[Web-SIG] WSGI deployment config
Phillip J. Eby
pje at telecommunity.com
Tue Aug 9 03:20:33 CEST 2005
I imAt 12:47 PM 8/8/2005 -0500, Ian Bicking wrote:
>OK, this is starting to become a bit more clear to me...
Cool. :) Sometimes the best way to get rid of confusing communication is
to make the communication even more difficult. :) (e.g., banning the word
>In your model with services, I think you are suggesting some middleware
>like this will still exist. In fact, it would look very close to the way
>it looks in that example, except that instead of putting the Manager in
>the WSGI environment, some service would create the manager, and both the
>middleware and a transaction-user would use this service to get the manager.
>So for many services some middleware would still be necessary, if the
>service was able to do anything to the request.
Well yeah, if you want to wrap an app rather than just use the service.
> That middleware would be mostly a shell. That's fine with me -- that's
> how I'm writing most of my middleware anyway, except that the "service"
> part is relatively ad hoc, and if you use it outside of the web
> environment you have to wire up the configuration on your own. Which
> isn't what I want either.
Note that you can use pipeline specs to configure arbitrary service chains,
without WSGI even being involved. So, to a certain extent, services can
stand on their own. What's interesting about that (to me anyway) is that
if there are bridges that allow PEAK or Zope services to be used as WSGI
services, then pipelines can be used to bridge various frameworks' service
systems - without a web application in sight.
>If you *don't* want a middleware for every request/response-modifying
>service, then you'd need some uber-middleware like I mentioned back in
>http://mail.python.org/pipermail/web-sig/2005-July/001532.html -- in
>addition to saving some frames in the call stack, that would probably make
>pipeline specification easier. But maybe not a whole lot easier, as
>there's usually additional details (like ordering) that are necessary to
>specify in the context of a web request.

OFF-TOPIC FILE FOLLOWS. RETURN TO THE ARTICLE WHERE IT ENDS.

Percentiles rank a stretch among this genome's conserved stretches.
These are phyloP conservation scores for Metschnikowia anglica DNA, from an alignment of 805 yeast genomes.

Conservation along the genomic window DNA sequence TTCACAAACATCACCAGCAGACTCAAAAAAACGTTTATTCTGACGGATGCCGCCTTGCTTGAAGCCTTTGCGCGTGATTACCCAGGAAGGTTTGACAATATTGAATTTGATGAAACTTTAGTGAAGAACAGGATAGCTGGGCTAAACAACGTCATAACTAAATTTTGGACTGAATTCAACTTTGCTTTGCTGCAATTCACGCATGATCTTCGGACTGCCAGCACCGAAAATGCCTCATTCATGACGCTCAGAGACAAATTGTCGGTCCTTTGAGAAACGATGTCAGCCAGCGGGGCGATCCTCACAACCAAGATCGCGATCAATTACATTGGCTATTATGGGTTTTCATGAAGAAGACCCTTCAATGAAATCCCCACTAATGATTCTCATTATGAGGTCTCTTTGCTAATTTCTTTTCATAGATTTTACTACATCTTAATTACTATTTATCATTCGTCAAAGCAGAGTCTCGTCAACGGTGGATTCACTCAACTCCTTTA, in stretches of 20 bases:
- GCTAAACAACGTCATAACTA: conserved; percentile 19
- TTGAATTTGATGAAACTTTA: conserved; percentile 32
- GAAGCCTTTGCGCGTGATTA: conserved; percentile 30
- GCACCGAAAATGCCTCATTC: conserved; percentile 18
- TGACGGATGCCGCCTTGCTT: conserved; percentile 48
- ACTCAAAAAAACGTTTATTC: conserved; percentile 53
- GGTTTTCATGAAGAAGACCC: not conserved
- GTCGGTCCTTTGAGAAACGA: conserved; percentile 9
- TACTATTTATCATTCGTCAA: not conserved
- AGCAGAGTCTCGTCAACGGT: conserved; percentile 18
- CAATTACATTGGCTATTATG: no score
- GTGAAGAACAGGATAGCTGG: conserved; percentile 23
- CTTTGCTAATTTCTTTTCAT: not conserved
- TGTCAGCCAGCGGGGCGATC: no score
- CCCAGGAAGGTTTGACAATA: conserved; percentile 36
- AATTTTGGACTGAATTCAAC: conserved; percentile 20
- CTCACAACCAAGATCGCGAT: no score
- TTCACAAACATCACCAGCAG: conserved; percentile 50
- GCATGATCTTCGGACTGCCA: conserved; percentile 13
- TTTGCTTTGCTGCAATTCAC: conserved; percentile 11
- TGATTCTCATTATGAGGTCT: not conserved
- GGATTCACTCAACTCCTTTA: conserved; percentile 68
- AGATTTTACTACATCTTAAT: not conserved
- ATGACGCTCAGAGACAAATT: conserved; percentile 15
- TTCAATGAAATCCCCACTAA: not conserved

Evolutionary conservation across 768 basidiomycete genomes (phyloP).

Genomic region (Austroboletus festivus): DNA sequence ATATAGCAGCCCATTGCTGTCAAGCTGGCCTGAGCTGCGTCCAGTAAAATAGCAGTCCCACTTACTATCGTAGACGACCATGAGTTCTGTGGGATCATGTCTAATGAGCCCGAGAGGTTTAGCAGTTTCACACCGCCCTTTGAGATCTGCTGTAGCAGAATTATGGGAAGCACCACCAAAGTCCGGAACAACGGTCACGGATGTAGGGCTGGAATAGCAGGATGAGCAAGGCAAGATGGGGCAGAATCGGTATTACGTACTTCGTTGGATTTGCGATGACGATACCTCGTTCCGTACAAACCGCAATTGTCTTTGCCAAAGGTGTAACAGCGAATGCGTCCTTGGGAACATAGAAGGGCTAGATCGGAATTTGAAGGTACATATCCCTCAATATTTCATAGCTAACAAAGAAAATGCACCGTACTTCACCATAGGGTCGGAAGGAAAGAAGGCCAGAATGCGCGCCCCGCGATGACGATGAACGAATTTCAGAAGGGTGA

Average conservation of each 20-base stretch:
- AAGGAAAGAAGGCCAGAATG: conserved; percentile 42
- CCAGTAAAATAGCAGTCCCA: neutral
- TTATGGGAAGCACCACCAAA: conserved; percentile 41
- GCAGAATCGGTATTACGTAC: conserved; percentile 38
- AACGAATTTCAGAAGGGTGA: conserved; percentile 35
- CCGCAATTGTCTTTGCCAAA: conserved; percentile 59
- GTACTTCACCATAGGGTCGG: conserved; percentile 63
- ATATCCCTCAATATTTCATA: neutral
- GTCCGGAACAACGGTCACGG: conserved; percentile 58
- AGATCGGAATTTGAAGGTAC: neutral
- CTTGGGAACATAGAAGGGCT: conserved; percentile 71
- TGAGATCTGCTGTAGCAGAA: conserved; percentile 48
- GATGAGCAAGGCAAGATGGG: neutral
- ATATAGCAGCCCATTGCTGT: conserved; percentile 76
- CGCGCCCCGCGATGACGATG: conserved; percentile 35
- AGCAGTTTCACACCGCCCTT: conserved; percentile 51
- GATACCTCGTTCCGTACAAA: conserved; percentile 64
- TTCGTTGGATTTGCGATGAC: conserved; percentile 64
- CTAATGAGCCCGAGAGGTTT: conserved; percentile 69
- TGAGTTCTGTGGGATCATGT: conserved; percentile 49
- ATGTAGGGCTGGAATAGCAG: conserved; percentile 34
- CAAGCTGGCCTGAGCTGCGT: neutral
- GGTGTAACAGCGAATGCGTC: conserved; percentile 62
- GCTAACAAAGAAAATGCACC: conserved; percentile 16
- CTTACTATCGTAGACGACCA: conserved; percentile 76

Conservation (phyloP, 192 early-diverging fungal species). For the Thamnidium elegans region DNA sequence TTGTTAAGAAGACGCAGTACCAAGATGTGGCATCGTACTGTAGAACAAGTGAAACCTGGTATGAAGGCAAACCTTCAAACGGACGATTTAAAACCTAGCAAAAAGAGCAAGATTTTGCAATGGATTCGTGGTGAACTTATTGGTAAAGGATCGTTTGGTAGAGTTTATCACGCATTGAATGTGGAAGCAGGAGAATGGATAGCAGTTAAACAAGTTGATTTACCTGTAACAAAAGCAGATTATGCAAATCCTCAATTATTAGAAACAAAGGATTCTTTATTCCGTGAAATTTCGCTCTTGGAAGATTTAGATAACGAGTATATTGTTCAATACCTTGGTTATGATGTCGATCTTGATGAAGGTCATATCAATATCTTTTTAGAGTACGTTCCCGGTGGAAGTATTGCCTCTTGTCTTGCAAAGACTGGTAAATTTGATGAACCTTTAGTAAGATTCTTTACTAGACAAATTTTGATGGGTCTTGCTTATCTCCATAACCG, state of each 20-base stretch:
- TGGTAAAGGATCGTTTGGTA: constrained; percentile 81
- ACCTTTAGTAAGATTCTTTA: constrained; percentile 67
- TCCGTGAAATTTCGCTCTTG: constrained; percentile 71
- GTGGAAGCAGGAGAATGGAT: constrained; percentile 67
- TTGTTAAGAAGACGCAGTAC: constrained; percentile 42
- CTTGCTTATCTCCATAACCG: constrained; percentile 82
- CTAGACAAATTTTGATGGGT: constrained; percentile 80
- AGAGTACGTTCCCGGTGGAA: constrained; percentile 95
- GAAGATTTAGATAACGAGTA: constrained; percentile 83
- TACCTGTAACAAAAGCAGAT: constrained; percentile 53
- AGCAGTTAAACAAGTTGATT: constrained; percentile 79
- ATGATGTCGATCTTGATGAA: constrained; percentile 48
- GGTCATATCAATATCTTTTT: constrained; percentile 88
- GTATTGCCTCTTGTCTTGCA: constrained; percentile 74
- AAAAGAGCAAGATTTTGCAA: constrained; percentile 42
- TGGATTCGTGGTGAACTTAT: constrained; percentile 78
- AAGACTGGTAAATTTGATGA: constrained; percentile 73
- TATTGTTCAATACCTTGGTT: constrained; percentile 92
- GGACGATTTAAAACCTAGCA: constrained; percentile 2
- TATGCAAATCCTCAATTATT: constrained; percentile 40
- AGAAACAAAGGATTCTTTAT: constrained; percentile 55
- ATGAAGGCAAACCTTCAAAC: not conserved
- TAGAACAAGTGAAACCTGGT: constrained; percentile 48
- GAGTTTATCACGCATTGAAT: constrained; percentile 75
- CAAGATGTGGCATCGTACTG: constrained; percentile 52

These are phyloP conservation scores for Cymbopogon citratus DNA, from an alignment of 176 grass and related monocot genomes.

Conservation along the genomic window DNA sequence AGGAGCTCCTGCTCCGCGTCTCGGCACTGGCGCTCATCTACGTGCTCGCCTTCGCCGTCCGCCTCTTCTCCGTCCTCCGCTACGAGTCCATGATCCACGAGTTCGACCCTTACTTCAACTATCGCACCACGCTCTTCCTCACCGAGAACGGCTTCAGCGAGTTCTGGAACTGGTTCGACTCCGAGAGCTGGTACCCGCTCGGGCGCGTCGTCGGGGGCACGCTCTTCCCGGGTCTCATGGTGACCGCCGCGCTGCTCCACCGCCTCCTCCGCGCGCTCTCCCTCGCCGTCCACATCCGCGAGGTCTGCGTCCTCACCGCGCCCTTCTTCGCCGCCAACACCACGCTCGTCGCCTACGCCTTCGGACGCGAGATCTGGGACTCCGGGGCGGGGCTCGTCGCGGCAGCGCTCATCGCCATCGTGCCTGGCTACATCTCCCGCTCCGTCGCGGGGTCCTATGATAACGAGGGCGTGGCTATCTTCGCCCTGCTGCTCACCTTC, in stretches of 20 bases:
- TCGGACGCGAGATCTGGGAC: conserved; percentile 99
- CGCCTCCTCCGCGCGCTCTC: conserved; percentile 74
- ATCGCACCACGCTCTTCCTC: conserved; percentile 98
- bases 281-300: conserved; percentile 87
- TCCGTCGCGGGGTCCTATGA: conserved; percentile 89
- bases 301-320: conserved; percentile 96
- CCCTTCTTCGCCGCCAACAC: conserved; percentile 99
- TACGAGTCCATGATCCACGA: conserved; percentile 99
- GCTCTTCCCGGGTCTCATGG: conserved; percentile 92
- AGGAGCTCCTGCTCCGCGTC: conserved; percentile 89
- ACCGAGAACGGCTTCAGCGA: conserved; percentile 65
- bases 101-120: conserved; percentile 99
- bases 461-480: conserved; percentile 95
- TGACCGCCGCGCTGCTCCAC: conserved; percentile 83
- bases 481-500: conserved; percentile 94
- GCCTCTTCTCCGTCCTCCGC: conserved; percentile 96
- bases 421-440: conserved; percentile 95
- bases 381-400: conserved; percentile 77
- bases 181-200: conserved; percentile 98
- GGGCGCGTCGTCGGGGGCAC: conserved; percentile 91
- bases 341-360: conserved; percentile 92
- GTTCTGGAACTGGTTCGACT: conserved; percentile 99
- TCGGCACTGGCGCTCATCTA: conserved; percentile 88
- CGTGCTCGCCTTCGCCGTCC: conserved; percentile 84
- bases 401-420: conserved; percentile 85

Well, to me, the "uber middleware" is just an object with a generic
function for its __call__ method, that has "before", "after", and "around"
methods registered to do stuff like transaction wrapping, error handling,
and any other sort of middleware-ish things. So, it's not very "uber" in
implementation complexity from my POV to have such a thing, and it takes
care of many of the stacking issues.
>The spec I gave in "WSGI deployment: an experiment"
>arbitrary kinds of branching, basically by naming both applications and
>middleware filters, and allowing application factories to call back into
>the configuration file. So pipeline is just another application factory,
>just like urlmap or other kinds of branching.
>Maybe this could be handled with an application-building service since
>we're passing services around anyway.
Hm. An interesting point. I haven't yet seen a branching/alternatives
syntax I like though. The big problem IMO is that a branching mechanism
requires nesting ability, whereas pipelines are "flat and happy". :)
Unfortunately, .ini syntax rapidly breaks down when nesting begins, which
makes me tend to think that we should have a separate "site map" file that
maps locations and other rules to groups of pipelines.
>>A "pipeline spec" describes how to deploy a WSGI application, optionally
>>with middleware filters and services, by providing parameters to
>>designated factories. There are three kinds of factories: application,
>>middleware, and service. All three kinds are invoked with the parameters
>>defined in the spec and the most-recently specified service
>>object. Middleware factories also receive the *next* middleware or
>>application component defined below them in the spec.
>>An example middleware factory signature:
>> def make_middleware(last_service, application_to_wrap, **params):
>It might add to the consistency if make_middleware takes the same
>parameters as the other two factories, except it builds "middleware" (or
>"middleware filters" to make the term less enterprisy) which are functions
>that, when passed in an application, return an application that wraps that
>application. Though I would not object to a method instead of just
>calling the factory; I think we risk a maze of function calls, all looking
I don't see a problem with the signature being different, to be
honest. Making it the same implies a similarity that doesn't exist. If we
were to change for consistency's sake, we should instead change the
application factory signature to match that of middleware, and use 'None'
for the 'application_to_wrap' in that case. Applications and middleware
are more alike than either of them are like services.
>I think this would address some of the configuration concerns I've had. I
>don't mind being very explicit in my code about how configuration is
>acquired; I just don't want to push that work onto the person doing the
>configuration, and I want sensible (and possibly derivative) defaults.
You can do that, sure.
>While Zope 2 gets hairy in its use of Acquisition -- essentially adding
>dynamic scoping to the core of the system -- the basic technique is not
>necessary correct. Lisps get by okay with dynamic scopes, but they
>clearly mark variables as being so typed (like
>*current-output-stream*). If we add dynamic-scope-like-functionality, we
>just need to make sure it's clear where it's being used, and that it's not
>the default so it isn't used when not necessary.
Right - explicit indirection or redirection avoids a lot of problems here.
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